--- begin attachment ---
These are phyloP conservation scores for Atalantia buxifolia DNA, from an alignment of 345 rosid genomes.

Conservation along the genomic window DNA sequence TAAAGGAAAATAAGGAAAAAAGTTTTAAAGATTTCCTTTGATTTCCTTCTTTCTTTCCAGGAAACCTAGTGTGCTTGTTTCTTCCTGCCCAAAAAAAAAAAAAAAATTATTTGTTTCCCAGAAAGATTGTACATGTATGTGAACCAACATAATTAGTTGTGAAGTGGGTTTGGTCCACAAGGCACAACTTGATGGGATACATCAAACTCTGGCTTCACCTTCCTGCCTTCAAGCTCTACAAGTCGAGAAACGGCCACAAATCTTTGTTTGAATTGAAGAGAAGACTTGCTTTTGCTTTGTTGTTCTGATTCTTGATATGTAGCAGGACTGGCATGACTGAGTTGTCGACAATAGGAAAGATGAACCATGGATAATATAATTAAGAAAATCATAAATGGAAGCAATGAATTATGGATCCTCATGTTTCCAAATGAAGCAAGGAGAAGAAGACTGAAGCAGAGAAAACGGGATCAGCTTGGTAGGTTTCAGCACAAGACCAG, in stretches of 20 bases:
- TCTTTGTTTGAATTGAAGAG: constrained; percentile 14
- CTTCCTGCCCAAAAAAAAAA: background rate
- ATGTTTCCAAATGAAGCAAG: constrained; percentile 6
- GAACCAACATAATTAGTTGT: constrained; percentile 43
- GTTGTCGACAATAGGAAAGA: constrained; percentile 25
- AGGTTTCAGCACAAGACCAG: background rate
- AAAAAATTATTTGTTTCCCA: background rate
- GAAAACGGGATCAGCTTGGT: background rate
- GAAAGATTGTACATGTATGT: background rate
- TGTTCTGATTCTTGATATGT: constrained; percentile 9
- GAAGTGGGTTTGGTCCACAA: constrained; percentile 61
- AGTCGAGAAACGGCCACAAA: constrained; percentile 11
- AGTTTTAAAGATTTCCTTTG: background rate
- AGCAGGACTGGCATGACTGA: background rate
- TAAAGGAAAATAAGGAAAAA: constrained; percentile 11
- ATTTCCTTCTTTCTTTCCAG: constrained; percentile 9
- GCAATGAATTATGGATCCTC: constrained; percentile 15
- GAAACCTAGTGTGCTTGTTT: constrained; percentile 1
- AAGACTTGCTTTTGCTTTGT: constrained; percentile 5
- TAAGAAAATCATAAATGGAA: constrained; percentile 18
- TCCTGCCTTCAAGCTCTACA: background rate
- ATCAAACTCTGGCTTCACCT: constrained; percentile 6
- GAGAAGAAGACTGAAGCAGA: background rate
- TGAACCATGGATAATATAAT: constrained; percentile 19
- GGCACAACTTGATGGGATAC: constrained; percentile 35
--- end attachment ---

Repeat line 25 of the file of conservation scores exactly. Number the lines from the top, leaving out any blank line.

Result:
- GAGAAGAAGACTGAAGCAGA: background rate